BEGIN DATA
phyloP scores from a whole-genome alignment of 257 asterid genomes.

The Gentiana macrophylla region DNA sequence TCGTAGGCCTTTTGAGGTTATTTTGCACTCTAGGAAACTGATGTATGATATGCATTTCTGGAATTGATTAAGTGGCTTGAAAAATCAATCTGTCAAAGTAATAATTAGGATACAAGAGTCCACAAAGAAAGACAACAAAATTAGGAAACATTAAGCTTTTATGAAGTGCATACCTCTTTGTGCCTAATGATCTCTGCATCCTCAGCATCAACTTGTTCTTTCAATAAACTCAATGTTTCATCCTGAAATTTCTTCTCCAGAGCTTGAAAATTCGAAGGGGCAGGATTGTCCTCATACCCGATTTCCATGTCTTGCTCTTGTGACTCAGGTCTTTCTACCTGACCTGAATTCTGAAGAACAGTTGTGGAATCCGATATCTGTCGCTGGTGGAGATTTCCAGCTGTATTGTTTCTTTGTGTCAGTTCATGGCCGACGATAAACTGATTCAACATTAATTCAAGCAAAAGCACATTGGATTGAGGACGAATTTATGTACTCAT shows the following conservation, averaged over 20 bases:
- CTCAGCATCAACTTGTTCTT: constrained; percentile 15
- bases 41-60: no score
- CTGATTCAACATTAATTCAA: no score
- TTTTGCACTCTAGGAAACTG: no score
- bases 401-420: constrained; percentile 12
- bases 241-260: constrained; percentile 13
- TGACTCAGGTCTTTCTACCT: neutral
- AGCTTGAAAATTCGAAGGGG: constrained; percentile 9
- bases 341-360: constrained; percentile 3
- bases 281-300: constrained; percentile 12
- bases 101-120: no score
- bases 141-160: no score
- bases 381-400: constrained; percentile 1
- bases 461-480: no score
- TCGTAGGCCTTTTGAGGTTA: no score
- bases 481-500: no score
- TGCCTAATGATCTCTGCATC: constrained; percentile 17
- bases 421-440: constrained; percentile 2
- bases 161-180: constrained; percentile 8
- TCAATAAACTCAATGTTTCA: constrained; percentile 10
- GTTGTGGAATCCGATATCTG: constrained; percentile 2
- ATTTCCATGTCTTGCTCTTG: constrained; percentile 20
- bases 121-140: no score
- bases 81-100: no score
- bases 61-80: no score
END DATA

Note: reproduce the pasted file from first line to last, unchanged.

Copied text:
phyloP scores from a whole-genome alignment of 257 asterid genomes.

The Gentiana macrophylla region DNA sequence TCGTAGGCCTTTTGAGGTTATTTTGCACTCTAGGAAACTGATGTATGATATGCATTTCTGGAATTGATTAAGTGGCTTGAAAAATCAATCTGTCAAAGTAATAATTAGGATACAAGAGTCCACAAAGAAAGACAACAAAATTAGGAAACATTAAGCTTTTATGAAGTGCATACCTCTTTGTGCCTAATGATCTCTGCATCCTCAGCATCAACTTGTTCTTTCAATAAACTCAATGTTTCATCCTGAAATTTCTTCTCCAGAGCTTGAAAATTCGAAGGGGCAGGATTGTCCTCATACCCGATTTCCATGTCTTGCTCTTGTGACTCAGGTCTTTCTACCTGACCTGAATTCTGAAGAACAGTTGTGGAATCCGATATCTGTCGCTGGTGGAGATTTCCAGCTGTATTGTTTCTTTGTGTCAGTTCATGGCCGACGATAAACTGATTCAACATTAATTCAAGCAAAAGCACATTGGATTGAGGACGAATTTATGTACTCAT shows the following conservation, averaged over 20 bases:
- CTCAGCATCAACTTGTTCTT: constrained; percentile 15
- bases 41-60: no score
- CTGATTCAACATTAATTCAA: no score
- TTTTGCACTCTAGGAAACTG: no score
- bases 401-420: constrained; percentile 12
- bases 241-260: constrained; percentile 13
- TGACTCAGGTCTTTCTACCT: neutral
- AGCTTGAAAATTCGAAGGGG: constrained; percentile 9
- bases 341-360: constrained; percentile 3
- bases 281-300: constrained; percentile 12
- bases 101-120: no score
- bases 141-160: no score
- bases 381-400: constrained; percentile 1
- bases 461-480: no score
- TCGTAGGCCTTTTGAGGTTA: no score
- bases 481-500: no score
- TGCCTAATGATCTCTGCATC: constrained; percentile 17
- bases 421-440: constrained; percentile 2
- bases 161-180: constrained; percentile 8
- TCAATAAACTCAATGTTTCA: constrained; percentile 10
- GTTGTGGAATCCGATATCTG: constrained; percentile 2
- ATTTCCATGTCTTGCTCTTG: constrained; percentile 20
- bases 121-140: no score
- bases 81-100: no score
- bases 61-80: no score